Who Invented The Hot Tub? Find Out Here

In this post, we explore the history of the hot tub, from its beginnings as a Roman invention to its modern-day use in homes and spas worldwide.

We're all familiar with the term "hot tub"—it's a popular spa treatment that's used to relax sore muscles, ease tension, and enjoy a soothing soak. But who invented the hot tub? How did it get started? And what's the best way to make the most of it? Let's explore the history of the hot tub, from its origins in ancient Rome to its modern-day use in homes and spas worldwide.

How hot tubs came into existence

The history of hot tubs is a bit murky, but it is believed that the ancient Romans created the first hot tub. But where did they get this idea of hot tubs? Let's go back to ancient times, beginning with Ancient Egypt.

who invented the hot tub
  1. Ancient Egypt – 2000 B.C. As far back as 2000 B.C., ancient Egyptians were among the first to widely adopt the hot tub's power for its therapeutic values. They embraced cleanliness and were known to bathe up to four times a day. The wealthy even had bathing rooms inside their homes as early as 4000 years ago!
  2. The Greeks – 1500 B.C. The Ancient Greeks understood the therapeutic value of warm water and built pools around volcanic springs to capture the warm, mineral-rich water for relaxation and healing. Later, they refined these structures for entertainment as well as bathing. A famous example was during 600 B.C. when King Phraortes of Persia demanded that a hot tub be built from solid granite.
  3. Roman Baths – 200 B.C. Romans took the spa to the next level by engineering large, elaborate baths. These facilities included hot and cold baths, saunas, a gym, and massage. Public baths fell out of fashion in the Western world with the fall of Rome, but reemergence in the 18th and 19th centuries saw the restoration and rebuilding in Bath, England.

From wooden hot tubs to fiberglass and acrylic spas

In the 1940s, wooden hot tubs were popular. Returning from Japan after WWII, American troops brought back the bathing culture of Onsen and the wooden ofuro tubs. Using discarded winery equipment like barrels and vats, people began creating wood-fired hot tubs in the 1960s with varied success, but they were leaky and harbored bacteria, algae, and mold.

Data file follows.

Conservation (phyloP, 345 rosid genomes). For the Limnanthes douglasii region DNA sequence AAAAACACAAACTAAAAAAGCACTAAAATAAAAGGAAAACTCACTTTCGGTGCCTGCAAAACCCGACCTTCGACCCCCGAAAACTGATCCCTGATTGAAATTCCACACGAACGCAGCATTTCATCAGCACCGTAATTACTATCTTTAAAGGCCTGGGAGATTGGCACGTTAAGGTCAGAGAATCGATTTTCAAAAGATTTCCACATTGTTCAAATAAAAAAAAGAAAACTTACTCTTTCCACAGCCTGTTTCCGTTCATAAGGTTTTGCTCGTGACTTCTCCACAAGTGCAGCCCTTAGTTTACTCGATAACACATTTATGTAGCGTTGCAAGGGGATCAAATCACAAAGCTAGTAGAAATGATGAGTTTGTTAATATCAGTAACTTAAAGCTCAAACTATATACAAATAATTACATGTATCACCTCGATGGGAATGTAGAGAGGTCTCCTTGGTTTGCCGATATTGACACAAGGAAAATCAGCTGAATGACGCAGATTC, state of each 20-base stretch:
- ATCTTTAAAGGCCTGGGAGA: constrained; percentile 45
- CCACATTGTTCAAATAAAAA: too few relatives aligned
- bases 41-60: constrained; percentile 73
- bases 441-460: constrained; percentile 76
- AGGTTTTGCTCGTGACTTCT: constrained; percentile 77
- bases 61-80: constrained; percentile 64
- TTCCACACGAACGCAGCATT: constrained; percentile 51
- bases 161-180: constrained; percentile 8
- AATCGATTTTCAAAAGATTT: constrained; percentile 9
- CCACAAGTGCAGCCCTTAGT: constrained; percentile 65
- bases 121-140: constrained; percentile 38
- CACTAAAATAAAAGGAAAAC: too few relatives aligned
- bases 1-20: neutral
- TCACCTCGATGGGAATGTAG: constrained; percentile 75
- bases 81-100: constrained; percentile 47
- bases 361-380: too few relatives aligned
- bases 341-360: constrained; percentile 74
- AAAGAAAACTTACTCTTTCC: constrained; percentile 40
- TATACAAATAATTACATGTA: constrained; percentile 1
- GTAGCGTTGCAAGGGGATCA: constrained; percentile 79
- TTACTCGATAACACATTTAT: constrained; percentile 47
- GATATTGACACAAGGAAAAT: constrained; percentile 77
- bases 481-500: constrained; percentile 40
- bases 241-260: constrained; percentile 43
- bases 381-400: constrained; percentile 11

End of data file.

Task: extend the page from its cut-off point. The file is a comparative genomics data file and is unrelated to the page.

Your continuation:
from wooden hot tubs to fiberglass and acrylic spas

In the 1950s, plastic became more popular due to health concerns over wood fumes, followed by fiberglass in the 1960s. In 1956 the first portable hydrotherapy pump was invented, sparking the hot tub industry. American-made hot tubs have improved greatly since then, with vinyl ester resin spas becoming popular in the 1970s and 1980s

Jacuzzis and modern hot tubs

Hot tubs we know today are a product of many years of innovation and invention. Have you ever wondered how the Jacuzzi became synonymous with a hot tub? It's actually the name of its inventor, Roy Jacuzzi. He invented the first commercially available hot tubs based on the insertion of a swimming pool pump into a bath.

jacuzzis and modern hot tubs

The idea of placing an "aerating pump" into the bath came from Candido, a machinist who emigrated from Italy in 1903 to the U.S. with barely a grammar school education as a way to provide relief to his 15-month son who suffered from rheumatoid arthritis pain.

Roy Jacuzzi is credited with taking a family business based in Walnut Creek, CA, and being the first to market a self-contained whirlpool bath system commercially. His jacuzzi tubs are the precursor to the hot tub and have been on the market since 1970.

Today we have portable hot tubs and inflatables in many different shapes and sizes with exciting and cool features like adjustable seats, LED lighting, Bluetooth speakers, customizable pump, and jet system, allowing for a more pleasurable and immersive experience. And, with so many options to choose from, you can easily find something that fits your needs and budget.


Portable spas have come a long way since the first people stepped into natural warm springs for a soak. Hot tubs continue to grow in popularity for their relaxing and calming effects and have been instrumental in transforming society.